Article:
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Supporters back 'Silent Sam' protester in court

Posted May 7, 2018 12:07 p.m. EDT
Updated July 13, 2018 11:15 a.m. EDT

— Supporters rallied behind a graduate student who smeared her own blood and red paint on a Confederate statue on the University of North Carolina at Chapel Hill campus as she made her first court appearance on Monday.

During a protest a week ago, Maya Little intentionally cut her hand and smeared her blood on the pedestal of the "Silent Sam" memorial before dousing the statue with red paint. She is charged with defacing a public statue, a misdemeanor.

"I will have more court dates. I will be tried for adding historical context to the crime they keep on our campus called Silent Sam," Little told her supporters, who filled the courtroom and rallied outside the Orange County Courthouse.

Students have been pressing UNC-Chapel Hill administrators for months to remove the 105-year-old statue from the campus, saying it represents white supremacy and shouldn't be part of a college that purports to promote diversity and openness.

"We challenge white supremacy, and we will continue to in Chapel Hill, in Durham and every place in this country that has a Confederate monument that glorifies white supremacists and allows them to march on our homes and our schools. We will stand up and fight back," Little said.

"It is not an effort to honor a Southern heritage, but a Confederate heritage. There are many southerners, North Carolinians, black and white, who maintain their loyalty to the Union and their opposition to the Confederacy and to slavery. The monument represents the opposite of that," said Reginald Hildebrand, a former associate professor of Afro-American studies and history at UNC-Chapel Hill who now teaches at Durham Technical Community College.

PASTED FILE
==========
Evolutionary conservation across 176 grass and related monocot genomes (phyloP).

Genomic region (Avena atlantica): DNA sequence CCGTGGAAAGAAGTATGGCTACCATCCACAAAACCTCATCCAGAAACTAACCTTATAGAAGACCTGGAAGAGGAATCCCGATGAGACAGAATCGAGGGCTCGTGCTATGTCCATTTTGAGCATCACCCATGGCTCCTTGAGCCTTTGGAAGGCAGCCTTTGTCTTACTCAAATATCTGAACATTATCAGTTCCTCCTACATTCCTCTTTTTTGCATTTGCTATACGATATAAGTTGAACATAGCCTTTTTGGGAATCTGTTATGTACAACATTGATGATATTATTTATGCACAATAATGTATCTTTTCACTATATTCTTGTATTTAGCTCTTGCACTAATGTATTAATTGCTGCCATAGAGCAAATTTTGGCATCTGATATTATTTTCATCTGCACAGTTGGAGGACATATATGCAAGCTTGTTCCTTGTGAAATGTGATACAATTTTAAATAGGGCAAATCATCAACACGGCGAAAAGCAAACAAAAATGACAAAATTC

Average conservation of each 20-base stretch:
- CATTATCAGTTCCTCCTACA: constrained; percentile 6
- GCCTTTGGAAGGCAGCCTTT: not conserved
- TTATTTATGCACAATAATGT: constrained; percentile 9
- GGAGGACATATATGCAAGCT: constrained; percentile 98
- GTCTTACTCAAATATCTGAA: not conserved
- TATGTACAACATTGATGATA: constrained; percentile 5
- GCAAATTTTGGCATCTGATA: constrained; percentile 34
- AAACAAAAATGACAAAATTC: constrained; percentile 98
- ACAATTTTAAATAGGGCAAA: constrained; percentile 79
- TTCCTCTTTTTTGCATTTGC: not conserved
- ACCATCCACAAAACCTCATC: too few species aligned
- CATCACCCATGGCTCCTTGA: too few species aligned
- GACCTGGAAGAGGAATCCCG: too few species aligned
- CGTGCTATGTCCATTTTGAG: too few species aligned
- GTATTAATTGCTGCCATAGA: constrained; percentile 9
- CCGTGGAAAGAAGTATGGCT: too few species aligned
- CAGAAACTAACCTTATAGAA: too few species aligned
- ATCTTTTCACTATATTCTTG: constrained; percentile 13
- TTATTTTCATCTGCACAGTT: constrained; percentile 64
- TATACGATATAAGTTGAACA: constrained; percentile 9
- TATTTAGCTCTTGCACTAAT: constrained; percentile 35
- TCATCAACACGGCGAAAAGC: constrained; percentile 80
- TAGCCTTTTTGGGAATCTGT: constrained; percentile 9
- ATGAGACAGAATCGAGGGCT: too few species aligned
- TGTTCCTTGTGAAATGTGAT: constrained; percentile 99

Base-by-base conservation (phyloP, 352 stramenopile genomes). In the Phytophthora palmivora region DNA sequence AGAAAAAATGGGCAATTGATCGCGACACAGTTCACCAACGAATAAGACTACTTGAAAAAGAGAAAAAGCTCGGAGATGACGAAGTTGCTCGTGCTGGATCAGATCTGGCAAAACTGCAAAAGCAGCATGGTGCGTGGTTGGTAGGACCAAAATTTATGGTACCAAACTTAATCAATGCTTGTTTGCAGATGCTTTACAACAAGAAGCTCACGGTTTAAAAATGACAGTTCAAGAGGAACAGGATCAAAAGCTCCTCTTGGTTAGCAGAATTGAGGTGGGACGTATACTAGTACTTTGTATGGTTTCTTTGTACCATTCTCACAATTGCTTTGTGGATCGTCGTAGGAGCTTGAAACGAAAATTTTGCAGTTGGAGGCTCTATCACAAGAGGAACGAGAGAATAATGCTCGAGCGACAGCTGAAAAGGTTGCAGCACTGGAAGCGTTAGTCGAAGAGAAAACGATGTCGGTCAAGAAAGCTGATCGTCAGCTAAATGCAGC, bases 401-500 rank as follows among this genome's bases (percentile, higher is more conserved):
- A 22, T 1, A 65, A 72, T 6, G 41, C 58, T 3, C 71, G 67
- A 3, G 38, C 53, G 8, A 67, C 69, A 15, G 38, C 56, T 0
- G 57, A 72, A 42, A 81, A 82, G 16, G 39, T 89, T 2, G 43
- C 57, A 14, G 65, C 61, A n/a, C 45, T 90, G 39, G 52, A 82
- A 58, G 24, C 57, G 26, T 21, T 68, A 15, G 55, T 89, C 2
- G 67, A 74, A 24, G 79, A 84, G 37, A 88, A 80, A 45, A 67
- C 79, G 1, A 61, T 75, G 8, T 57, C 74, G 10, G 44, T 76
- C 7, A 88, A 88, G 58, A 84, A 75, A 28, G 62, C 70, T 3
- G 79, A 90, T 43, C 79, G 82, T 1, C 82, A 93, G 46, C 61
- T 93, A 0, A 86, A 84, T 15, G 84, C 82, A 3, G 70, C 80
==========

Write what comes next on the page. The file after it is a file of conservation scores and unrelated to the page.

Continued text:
"As a historical artifact, there are places where [Silent Sam] could be, where it would be appropriate. But for it to be sort of the calling card for a great public university is inappropriate," Hildebrand said. "So, I’m here to support what Maya Little is trying to do in a way that she finds consistent with civil disobedience."

Rally organizer Alyssa Bowen said Little shouldn't be prosecuted for her actions.

"I think she expected that there would be some kind of repercussions. But laws aren’t always just, and we’ve seen a lot of laws change over history. She shouldn’t face any repercussions over this," Bowen said.

Those who support Silent Sam remaining on campus say the statue honors the many UNC-Chapel Hill students who fought for the Confederacy.

University administrators have repeatedly said they don't believe they have the legal authority to remove Silent Sam, saying it's up to the North Carolina Historical Commission.

Officials declined to comment Monday on any discipline Little may face, citing student privacy laws.

One professor has called for replacing the statue with a memorial to honor black lynching victims, similar to the new National Memorial for Peace and Justice in Montgomery, Ala.